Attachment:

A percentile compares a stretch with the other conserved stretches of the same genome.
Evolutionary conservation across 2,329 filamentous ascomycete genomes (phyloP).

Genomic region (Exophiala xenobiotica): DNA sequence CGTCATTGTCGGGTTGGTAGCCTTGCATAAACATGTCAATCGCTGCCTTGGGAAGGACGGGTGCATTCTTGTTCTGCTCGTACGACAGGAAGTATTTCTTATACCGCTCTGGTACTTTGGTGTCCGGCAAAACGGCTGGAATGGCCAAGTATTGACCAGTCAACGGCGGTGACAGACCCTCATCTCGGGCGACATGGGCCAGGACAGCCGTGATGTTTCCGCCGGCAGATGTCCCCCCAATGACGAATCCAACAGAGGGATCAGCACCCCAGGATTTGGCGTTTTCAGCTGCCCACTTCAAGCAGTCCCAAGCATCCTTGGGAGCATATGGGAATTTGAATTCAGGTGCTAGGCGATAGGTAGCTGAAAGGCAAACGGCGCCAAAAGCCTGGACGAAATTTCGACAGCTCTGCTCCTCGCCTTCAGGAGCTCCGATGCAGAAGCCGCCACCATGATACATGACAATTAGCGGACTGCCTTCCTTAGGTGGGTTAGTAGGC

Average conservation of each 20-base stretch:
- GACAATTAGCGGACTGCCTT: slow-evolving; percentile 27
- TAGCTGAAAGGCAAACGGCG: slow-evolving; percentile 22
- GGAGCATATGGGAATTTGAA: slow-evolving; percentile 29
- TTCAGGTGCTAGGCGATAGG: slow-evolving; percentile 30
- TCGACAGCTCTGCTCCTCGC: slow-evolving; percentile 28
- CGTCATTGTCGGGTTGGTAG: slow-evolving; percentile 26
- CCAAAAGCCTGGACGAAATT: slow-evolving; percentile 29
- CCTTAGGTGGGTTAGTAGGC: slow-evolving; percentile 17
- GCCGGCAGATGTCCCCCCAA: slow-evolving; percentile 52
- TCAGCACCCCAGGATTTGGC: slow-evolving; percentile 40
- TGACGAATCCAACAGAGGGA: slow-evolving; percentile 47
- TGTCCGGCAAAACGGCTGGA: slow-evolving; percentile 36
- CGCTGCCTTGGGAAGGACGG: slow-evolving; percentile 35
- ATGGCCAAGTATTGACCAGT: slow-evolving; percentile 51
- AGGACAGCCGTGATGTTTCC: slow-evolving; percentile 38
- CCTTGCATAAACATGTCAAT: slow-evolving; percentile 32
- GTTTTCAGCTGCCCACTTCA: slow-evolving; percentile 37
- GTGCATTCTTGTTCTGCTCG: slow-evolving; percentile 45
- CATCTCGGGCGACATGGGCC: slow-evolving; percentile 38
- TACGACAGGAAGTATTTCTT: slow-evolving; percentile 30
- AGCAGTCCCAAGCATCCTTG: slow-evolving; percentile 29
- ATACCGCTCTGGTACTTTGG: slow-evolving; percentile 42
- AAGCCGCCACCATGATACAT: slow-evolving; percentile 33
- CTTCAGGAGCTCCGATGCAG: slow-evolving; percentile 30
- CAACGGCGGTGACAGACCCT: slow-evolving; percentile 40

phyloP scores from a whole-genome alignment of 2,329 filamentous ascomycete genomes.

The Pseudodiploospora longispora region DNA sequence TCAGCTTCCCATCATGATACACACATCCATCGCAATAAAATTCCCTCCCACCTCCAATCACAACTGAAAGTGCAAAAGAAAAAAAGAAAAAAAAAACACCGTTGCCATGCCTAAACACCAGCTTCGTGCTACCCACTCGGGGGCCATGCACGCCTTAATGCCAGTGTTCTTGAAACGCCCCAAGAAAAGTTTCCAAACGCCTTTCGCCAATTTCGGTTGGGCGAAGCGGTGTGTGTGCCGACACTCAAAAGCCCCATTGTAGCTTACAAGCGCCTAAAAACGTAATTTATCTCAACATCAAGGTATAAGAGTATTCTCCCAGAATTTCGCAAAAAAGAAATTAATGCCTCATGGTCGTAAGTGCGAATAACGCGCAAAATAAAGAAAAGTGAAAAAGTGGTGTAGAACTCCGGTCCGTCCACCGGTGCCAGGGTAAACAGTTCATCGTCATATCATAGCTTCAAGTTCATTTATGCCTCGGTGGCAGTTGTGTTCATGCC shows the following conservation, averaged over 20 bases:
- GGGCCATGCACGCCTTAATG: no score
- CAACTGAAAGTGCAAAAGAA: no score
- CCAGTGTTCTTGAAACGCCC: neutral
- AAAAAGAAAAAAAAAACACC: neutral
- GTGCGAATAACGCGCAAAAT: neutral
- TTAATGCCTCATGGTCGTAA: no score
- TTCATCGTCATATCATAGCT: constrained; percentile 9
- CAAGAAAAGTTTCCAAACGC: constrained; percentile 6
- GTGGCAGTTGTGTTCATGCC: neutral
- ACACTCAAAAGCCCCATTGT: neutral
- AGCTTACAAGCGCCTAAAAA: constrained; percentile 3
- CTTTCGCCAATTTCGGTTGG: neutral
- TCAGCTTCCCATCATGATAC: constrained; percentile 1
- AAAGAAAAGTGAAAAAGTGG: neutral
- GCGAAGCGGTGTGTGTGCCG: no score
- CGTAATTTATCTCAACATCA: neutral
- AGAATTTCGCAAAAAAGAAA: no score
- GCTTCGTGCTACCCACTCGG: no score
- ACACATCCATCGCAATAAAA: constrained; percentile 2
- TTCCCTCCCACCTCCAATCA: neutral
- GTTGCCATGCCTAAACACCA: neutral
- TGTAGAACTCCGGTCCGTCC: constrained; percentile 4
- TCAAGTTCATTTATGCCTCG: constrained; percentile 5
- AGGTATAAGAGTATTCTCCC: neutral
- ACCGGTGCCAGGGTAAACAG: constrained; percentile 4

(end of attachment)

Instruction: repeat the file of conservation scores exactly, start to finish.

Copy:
A percentile compares a stretch with the other conserved stretches of the same genome.
Evolutionary conservation across 2,329 filamentous ascomycete genomes (phyloP).

Genomic region (Exophiala xenobiotica): DNA sequence CGTCATTGTCGGGTTGGTAGCCTTGCATAAACATGTCAATCGCTGCCTTGGGAAGGACGGGTGCATTCTTGTTCTGCTCGTACGACAGGAAGTATTTCTTATACCGCTCTGGTACTTTGGTGTCCGGCAAAACGGCTGGAATGGCCAAGTATTGACCAGTCAACGGCGGTGACAGACCCTCATCTCGGGCGACATGGGCCAGGACAGCCGTGATGTTTCCGCCGGCAGATGTCCCCCCAATGACGAATCCAACAGAGGGATCAGCACCCCAGGATTTGGCGTTTTCAGCTGCCCACTTCAAGCAGTCCCAAGCATCCTTGGGAGCATATGGGAATTTGAATTCAGGTGCTAGGCGATAGGTAGCTGAAAGGCAAACGGCGCCAAAAGCCTGGACGAAATTTCGACAGCTCTGCTCCTCGCCTTCAGGAGCTCCGATGCAGAAGCCGCCACCATGATACATGACAATTAGCGGACTGCCTTCCTTAGGTGGGTTAGTAGGC

Average conservation of each 20-base stretch:
- GACAATTAGCGGACTGCCTT: slow-evolving; percentile 27
- TAGCTGAAAGGCAAACGGCG: slow-evolving; percentile 22
- GGAGCATATGGGAATTTGAA: slow-evolving; percentile 29
- TTCAGGTGCTAGGCGATAGG: slow-evolving; percentile 30
- TCGACAGCTCTGCTCCTCGC: slow-evolving; percentile 28
- CGTCATTGTCGGGTTGGTAG: slow-evolving; percentile 26
- CCAAAAGCCTGGACGAAATT: slow-evolving; percentile 29
- CCTTAGGTGGGTTAGTAGGC: slow-evolving; percentile 17
- GCCGGCAGATGTCCCCCCAA: slow-evolving; percentile 52
- TCAGCACCCCAGGATTTGGC: slow-evolving; percentile 40
- TGACGAATCCAACAGAGGGA: slow-evolving; percentile 47
- TGTCCGGCAAAACGGCTGGA: slow-evolving; percentile 36
- CGCTGCCTTGGGAAGGACGG: slow-evolving; percentile 35
- ATGGCCAAGTATTGACCAGT: slow-evolving; percentile 51
- AGGACAGCCGTGATGTTTCC: slow-evolving; percentile 38
- CCTTGCATAAACATGTCAAT: slow-evolving; percentile 32
- GTTTTCAGCTGCCCACTTCA: slow-evolving; percentile 37
- GTGCATTCTTGTTCTGCTCG: slow-evolving; percentile 45
- CATCTCGGGCGACATGGGCC: slow-evolving; percentile 38
- TACGACAGGAAGTATTTCTT: slow-evolving; percentile 30
- AGCAGTCCCAAGCATCCTTG: slow-evolving; percentile 29
- ATACCGCTCTGGTACTTTGG: slow-evolving; percentile 42
- AAGCCGCCACCATGATACAT: slow-evolving; percentile 33
- CTTCAGGAGCTCCGATGCAG: slow-evolving; percentile 30
- CAACGGCGGTGACAGACCCT: slow-evolving; percentile 40

phyloP scores from a whole-genome alignment of 2,329 filamentous ascomycete genomes.

The Pseudodiploospora longispora region DNA sequence TCAGCTTCCCATCATGATACACACATCCATCGCAATAAAATTCCCTCCCACCTCCAATCACAACTGAAAGTGCAAAAGAAAAAAAGAAAAAAAAAACACCGTTGCCATGCCTAAACACCAGCTTCGTGCTACCCACTCGGGGGCCATGCACGCCTTAATGCCAGTGTTCTTGAAACGCCCCAAGAAAAGTTTCCAAACGCCTTTCGCCAATTTCGGTTGGGCGAAGCGGTGTGTGTGCCGACACTCAAAAGCCCCATTGTAGCTTACAAGCGCCTAAAAACGTAATTTATCTCAACATCAAGGTATAAGAGTATTCTCCCAGAATTTCGCAAAAAAGAAATTAATGCCTCATGGTCGTAAGTGCGAATAACGCGCAAAATAAAGAAAAGTGAAAAAGTGGTGTAGAACTCCGGTCCGTCCACCGGTGCCAGGGTAAACAGTTCATCGTCATATCATAGCTTCAAGTTCATTTATGCCTCGGTGGCAGTTGTGTTCATGCC shows the following conservation, averaged over 20 bases:
- GGGCCATGCACGCCTTAATG: no score
- CAACTGAAAGTGCAAAAGAA: no score
- CCAGTGTTCTTGAAACGCCC: neutral
- AAAAAGAAAAAAAAAACACC: neutral
- GTGCGAATAACGCGCAAAAT: neutral
- TTAATGCCTCATGGTCGTAA: no score
- TTCATCGTCATATCATAGCT: constrained; percentile 9
- CAAGAAAAGTTTCCAAACGC: constrained; percentile 6
- GTGGCAGTTGTGTTCATGCC: neutral
- ACACTCAAAAGCCCCATTGT: neutral
- AGCTTACAAGCGCCTAAAAA: constrained; percentile 3
- CTTTCGCCAATTTCGGTTGG: neutral
- TCAGCTTCCCATCATGATAC: constrained; percentile 1
- AAAGAAAAGTGAAAAAGTGG: neutral
- GCGAAGCGGTGTGTGTGCCG: no score
- CGTAATTTATCTCAACATCA: neutral
- AGAATTTCGCAAAAAAGAAA: no score
- GCTTCGTGCTACCCACTCGG: no score
- ACACATCCATCGCAATAAAA: constrained; percentile 2
- TTCCCTCCCACCTCCAATCA: neutral
- GTTGCCATGCCTAAACACCA: neutral
- TGTAGAACTCCGGTCCGTCC: constrained; percentile 4
- TCAAGTTCATTTATGCCTCG: constrained; percentile 5
- AGGTATAAGAGTATTCTCCC: neutral
- ACCGGTGCCAGGGTAAACAG: constrained; percentile 4